Laugh Riot of the Day: The UK’s Minister for Sport Hugh Robertson says the riots aren’t “some new, emerging security threat” as far as the 2012 Olympics are concerned, but this clearly unshopped image from Pure Evil begs to differ.
Below: It seems David Cameron’s fightin’ words don’t seem to have had much of an effect on looters, as evinced in this raw footage from yesterday’s speech outside Number 10 (courtesy of London-based sketch comedians Mother’s Best Child).
[twbe / thanks david!]
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@almostaladyEleanor Orebi GannWaterstones staff member to me last night: “We’ll probably stay open. If they steal some books, they might actually learn something.” via web
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During a state of emergency it is not unusual to hear about looting, so why have there been very few reports of this in Japan?
Why is there no looting in Japan after the earthquake?
Continue reading the main story
During a state of emergency it is not unusual to hear about looting, so why have there been very few reports of this in Japan?
A new Google Group called “London Riots Facial Recognition” has appeared online, in the wake of the riots that rocked the U.K. capital over the weekend. The group’s goal is to use facial recognition technologies to identify the looters who appear in online photos.
The group appears to be thoughtfully considering its actions, in threads titled “Ethical Issues,” and “Keeping Things Legal,” for example. They’ve also stated that “it’s important we only use legal sources for images.”
However, there’s a major “creepy” factor to this undertaking, too. The idea that a group of people would team up online to use (misuse?) facial recognition technologies in this way, notably outside professional law enforcement channels, seems like a modern take on vigilante style justice, where the torches of the angry villagers have turned into APIs and algorithms.
In one newer thread, started just this morning, a commenter offers their assistance in building a tool using the Face.API, which could help identify people in photos posted on Facebook, Flickr and Twitter. There is even talk of using the Facebook Graph API and the Twitter API in conjunction with the Face.com one to help better identify the criminals.
While clearly, we have nothing against criminals being brought to justice, there still may be some concerns involved with this type of online behavior. As argued here on Hacker News, this method could incriminate people who were not participating, but were bystanders, or simply trying to get home. Whether their actions here are legal, whether or not they involve public photos, the question is – do we want to crowdsource justice in this way?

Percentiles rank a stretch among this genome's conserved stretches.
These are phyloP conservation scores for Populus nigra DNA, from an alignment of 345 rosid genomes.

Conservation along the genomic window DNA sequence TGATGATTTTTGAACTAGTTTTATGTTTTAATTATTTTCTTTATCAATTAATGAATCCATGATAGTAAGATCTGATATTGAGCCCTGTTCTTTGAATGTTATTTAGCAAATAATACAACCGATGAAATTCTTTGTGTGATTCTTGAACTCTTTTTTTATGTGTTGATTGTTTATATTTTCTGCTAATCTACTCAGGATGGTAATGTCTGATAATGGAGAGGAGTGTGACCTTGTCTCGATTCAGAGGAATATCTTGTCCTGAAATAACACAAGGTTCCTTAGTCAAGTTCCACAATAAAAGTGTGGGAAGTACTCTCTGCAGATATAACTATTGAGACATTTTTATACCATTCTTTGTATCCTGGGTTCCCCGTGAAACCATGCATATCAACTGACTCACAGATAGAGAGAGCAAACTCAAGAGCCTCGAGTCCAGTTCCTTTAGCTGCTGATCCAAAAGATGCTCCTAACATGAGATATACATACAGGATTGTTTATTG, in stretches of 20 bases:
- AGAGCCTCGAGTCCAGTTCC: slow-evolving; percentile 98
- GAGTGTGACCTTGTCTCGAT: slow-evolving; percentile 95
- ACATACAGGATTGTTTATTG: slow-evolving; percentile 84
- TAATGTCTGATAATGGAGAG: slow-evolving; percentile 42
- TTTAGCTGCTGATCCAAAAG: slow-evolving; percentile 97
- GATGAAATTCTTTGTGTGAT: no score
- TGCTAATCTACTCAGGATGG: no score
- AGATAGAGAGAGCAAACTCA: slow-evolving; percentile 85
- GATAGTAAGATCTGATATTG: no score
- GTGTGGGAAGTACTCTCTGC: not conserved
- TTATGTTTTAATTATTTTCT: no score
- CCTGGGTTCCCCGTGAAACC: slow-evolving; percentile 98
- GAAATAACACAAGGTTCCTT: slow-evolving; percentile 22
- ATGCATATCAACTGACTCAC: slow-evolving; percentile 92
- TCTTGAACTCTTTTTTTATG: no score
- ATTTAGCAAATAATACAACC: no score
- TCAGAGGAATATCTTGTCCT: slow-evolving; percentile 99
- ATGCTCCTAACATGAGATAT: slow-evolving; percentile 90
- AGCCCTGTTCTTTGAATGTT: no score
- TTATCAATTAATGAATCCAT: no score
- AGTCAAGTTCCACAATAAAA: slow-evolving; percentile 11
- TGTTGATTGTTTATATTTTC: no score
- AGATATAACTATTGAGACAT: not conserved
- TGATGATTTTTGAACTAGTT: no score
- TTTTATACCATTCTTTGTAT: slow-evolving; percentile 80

Scenes From A Riot of the Day: Above: A bloodied victim of the London riots is ostensibly helped up by a passerby — only to be robbed by the same “Good Samaritan” and a crowd of passing thugs.
Below: An unidentified Hackney woman stands amid debris left behind by ransacking rioters and delivers a stirring (NSFW) excoriation of the senseless looting.
This is Britain?!
To stop honeybees—some of the planet’s most important food pollinators—from continuing to disappear at an alarming rate, London has launched a tongue-in-cheek campaign to raise awareness about the problem.
It’s hard to say exactly why honeybees the world over are disappearing. Evidence points to viruses, fungi, cell phone use, pesticides, and climate change as potential causes (or parts of a larger cause). But much of the population still remains unaware of the problem and how dangerous it could be to our food system. London’s solution: a marketing blitz.
The city recently launched a major marketing campaign with the LIDA Agency and M&C Saatchi to encourage community beekeeping and “bee-friendly behavior” like growing bee-pollinated foods (i.e. fruit trees, tomatoes, and soft fruits), buying locally sourced honey, and minimizing pesticide use in gardening.
The Capital Bee campaign, part of a larger push to create 2012 community food growing spaces in the city by the 2012 Olympics, is also training 50 community beekeepers. The city already has 2,500 registered hives, but lost a third of its bee colonies in the winter of 2009—‘10 because of Colony Collapse Disorder.
The city has decided to take a darkly humorous approach to the whole thing, retooling work from artist Magnus Muhr—he’s known for his images of dead flies—to show stretcher-bound bees, bees in hospital beds, and bees on medicinal drips on London Underground billboards starting this week.
While a series of billboards and YouTube videos may not be enough to galvanize the public into saving the bees (especially since no one knows how to do that), it’s a start—and hopefully, just the beginning of more widespread knowledge about how important the bees are.